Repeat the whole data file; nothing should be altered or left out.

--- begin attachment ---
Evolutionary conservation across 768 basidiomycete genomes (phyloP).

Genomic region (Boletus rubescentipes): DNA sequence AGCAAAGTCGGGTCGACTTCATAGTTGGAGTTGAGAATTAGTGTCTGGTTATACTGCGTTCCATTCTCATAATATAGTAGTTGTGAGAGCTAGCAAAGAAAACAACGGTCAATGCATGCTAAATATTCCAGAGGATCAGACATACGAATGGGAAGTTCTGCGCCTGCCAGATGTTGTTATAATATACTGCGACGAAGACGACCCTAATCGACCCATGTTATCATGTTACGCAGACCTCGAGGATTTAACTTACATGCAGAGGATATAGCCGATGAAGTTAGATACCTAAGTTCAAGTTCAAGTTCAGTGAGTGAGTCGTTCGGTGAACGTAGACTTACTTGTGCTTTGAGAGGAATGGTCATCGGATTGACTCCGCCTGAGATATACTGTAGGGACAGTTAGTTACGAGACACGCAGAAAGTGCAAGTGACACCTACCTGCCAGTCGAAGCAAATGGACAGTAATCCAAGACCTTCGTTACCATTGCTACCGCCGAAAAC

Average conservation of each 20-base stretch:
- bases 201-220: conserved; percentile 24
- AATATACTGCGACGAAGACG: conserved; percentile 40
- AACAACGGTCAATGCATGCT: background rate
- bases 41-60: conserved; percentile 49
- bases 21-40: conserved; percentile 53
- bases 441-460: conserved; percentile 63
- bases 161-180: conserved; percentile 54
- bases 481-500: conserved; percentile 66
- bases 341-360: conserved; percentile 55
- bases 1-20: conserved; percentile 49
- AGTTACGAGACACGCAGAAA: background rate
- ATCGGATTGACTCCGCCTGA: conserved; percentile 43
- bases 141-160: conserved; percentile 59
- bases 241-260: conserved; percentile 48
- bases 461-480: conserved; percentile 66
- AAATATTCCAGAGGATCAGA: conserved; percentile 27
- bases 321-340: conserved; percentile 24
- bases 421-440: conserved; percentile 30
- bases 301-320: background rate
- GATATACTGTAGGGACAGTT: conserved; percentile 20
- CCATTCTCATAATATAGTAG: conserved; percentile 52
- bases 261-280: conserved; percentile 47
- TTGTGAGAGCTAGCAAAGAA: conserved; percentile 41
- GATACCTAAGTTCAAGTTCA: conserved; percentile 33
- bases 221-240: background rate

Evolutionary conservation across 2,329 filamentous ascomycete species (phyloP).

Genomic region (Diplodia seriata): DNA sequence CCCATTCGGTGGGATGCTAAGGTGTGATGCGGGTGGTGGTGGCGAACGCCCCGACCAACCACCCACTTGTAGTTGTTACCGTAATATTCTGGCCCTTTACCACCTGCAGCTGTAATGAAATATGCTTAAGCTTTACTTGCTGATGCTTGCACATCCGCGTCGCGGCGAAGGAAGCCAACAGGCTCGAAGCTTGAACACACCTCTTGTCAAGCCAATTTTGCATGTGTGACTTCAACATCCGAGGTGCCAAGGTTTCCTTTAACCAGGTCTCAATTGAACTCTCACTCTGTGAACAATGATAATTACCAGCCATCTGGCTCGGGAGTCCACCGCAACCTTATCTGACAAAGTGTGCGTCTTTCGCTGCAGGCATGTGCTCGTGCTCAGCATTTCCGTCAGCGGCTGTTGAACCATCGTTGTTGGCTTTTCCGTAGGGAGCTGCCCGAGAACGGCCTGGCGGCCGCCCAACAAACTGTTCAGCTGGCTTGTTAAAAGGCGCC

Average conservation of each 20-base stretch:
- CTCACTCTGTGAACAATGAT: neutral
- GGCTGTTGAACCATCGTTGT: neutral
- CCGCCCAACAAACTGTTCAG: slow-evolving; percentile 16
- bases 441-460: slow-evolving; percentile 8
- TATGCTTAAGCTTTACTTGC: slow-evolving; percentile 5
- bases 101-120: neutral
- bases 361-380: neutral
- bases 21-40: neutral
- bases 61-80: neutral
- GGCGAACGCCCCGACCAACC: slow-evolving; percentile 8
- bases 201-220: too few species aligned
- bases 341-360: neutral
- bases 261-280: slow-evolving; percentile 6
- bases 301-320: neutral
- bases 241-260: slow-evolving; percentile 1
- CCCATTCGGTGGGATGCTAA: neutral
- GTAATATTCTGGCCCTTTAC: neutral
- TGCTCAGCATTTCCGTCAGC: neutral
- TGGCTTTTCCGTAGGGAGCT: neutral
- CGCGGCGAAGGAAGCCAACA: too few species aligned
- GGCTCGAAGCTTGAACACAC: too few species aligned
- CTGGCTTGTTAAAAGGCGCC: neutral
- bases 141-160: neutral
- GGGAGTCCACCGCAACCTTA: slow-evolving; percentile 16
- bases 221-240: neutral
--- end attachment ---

Evolutionary conservation across 768 basidiomycete genomes (phyloP).

Genomic region (Boletus rubescentipes): DNA sequence AGCAAAGTCGGGTCGACTTCATAGTTGGAGTTGAGAATTAGTGTCTGGTTATACTGCGTTCCATTCTCATAATATAGTAGTTGTGAGAGCTAGCAAAGAAAACAACGGTCAATGCATGCTAAATATTCCAGAGGATCAGACATACGAATGGGAAGTTCTGCGCCTGCCAGATGTTGTTATAATATACTGCGACGAAGACGACCCTAATCGACCCATGTTATCATGTTACGCAGACCTCGAGGATTTAACTTACATGCAGAGGATATAGCCGATGAAGTTAGATACCTAAGTTCAAGTTCAAGTTCAGTGAGTGAGTCGTTCGGTGAACGTAGACTTACTTGTGCTTTGAGAGGAATGGTCATCGGATTGACTCCGCCTGAGATATACTGTAGGGACAGTTAGTTACGAGACACGCAGAAAGTGCAAGTGACACCTACCTGCCAGTCGAAGCAAATGGACAGTAATCCAAGACCTTCGTTACCATTGCTACCGCCGAAAAC

Average conservation of each 20-base stretch:
- bases 201-220: conserved; percentile 24
- AATATACTGCGACGAAGACG: conserved; percentile 40
- AACAACGGTCAATGCATGCT: background rate
- bases 41-60: conserved; percentile 49
- bases 21-40: conserved; percentile 53
- bases 441-460: conserved; percentile 63
- bases 161-180: conserved; percentile 54
- bases 481-500: conserved; percentile 66
- bases 341-360: conserved; percentile 55
- bases 1-20: conserved; percentile 49
- AGTTACGAGACACGCAGAAA: background rate
- ATCGGATTGACTCCGCCTGA: conserved; percentile 43
- bases 141-160: conserved; percentile 59
- bases 241-260: conserved; percentile 48
- bases 461-480: conserved; percentile 66
- AAATATTCCAGAGGATCAGA: conserved; percentile 27
- bases 321-340: conserved; percentile 24
- bases 421-440: conserved; percentile 30
- bases 301-320: background rate
- GATATACTGTAGGGACAGTT: conserved; percentile 20
- CCATTCTCATAATATAGTAG: conserved; percentile 52
- bases 261-280: conserved; percentile 47
- TTGTGAGAGCTAGCAAAGAA: conserved; percentile 41
- GATACCTAAGTTCAAGTTCA: conserved; percentile 33
- bases 221-240: background rate

Evolutionary conservation across 2,329 filamentous ascomycete species (phyloP).

Genomic region (Diplodia seriata): DNA sequence CCCATTCGGTGGGATGCTAAGGTGTGATGCGGGTGGTGGTGGCGAACGCCCCGACCAACCACCCACTTGTAGTTGTTACCGTAATATTCTGGCCCTTTACCACCTGCAGCTGTAATGAAATATGCTTAAGCTTTACTTGCTGATGCTTGCACATCCGCGTCGCGGCGAAGGAAGCCAACAGGCTCGAAGCTTGAACACACCTCTTGTCAAGCCAATTTTGCATGTGTGACTTCAACATCCGAGGTGCCAAGGTTTCCTTTAACCAGGTCTCAATTGAACTCTCACTCTGTGAACAATGATAATTACCAGCCATCTGGCTCGGGAGTCCACCGCAACCTTATCTGACAAAGTGTGCGTCTTTCGCTGCAGGCATGTGCTCGTGCTCAGCATTTCCGTCAGCGGCTGTTGAACCATCGTTGTTGGCTTTTCCGTAGGGAGCTGCCCGAGAACGGCCTGGCGGCCGCCCAACAAACTGTTCAGCTGGCTTGTTAAAAGGCGCC

Average conservation of each 20-base stretch:
- CTCACTCTGTGAACAATGAT: neutral
- GGCTGTTGAACCATCGTTGT: neutral
- CCGCCCAACAAACTGTTCAG: slow-evolving; percentile 16
- bases 441-460: slow-evolving; percentile 8
- TATGCTTAAGCTTTACTTGC: slow-evolving; percentile 5
- bases 101-120: neutral
- bases 361-380: neutral
- bases 21-40: neutral
- bases 61-80: neutral
- GGCGAACGCCCCGACCAACC: slow-evolving; percentile 8
- bases 201-220: too few species aligned
- bases 341-360: neutral
- bases 261-280: slow-evolving; percentile 6
- bases 301-320: neutral
- bases 241-260: slow-evolving; percentile 1
- CCCATTCGGTGGGATGCTAA: neutral
- GTAATATTCTGGCCCTTTAC: neutral
- TGCTCAGCATTTCCGTCAGC: neutral
- TGGCTTTTCCGTAGGGAGCT: neutral
- CGCGGCGAAGGAAGCCAACA: too few species aligned
- GGCTCGAAGCTTGAACACAC: too few species aligned
- CTGGCTTGTTAAAAGGCGCC: neutral
- bases 141-160: neutral
- GGGAGTCCACCGCAACCTTA: slow-evolving; percentile 16
- bases 221-240: neutral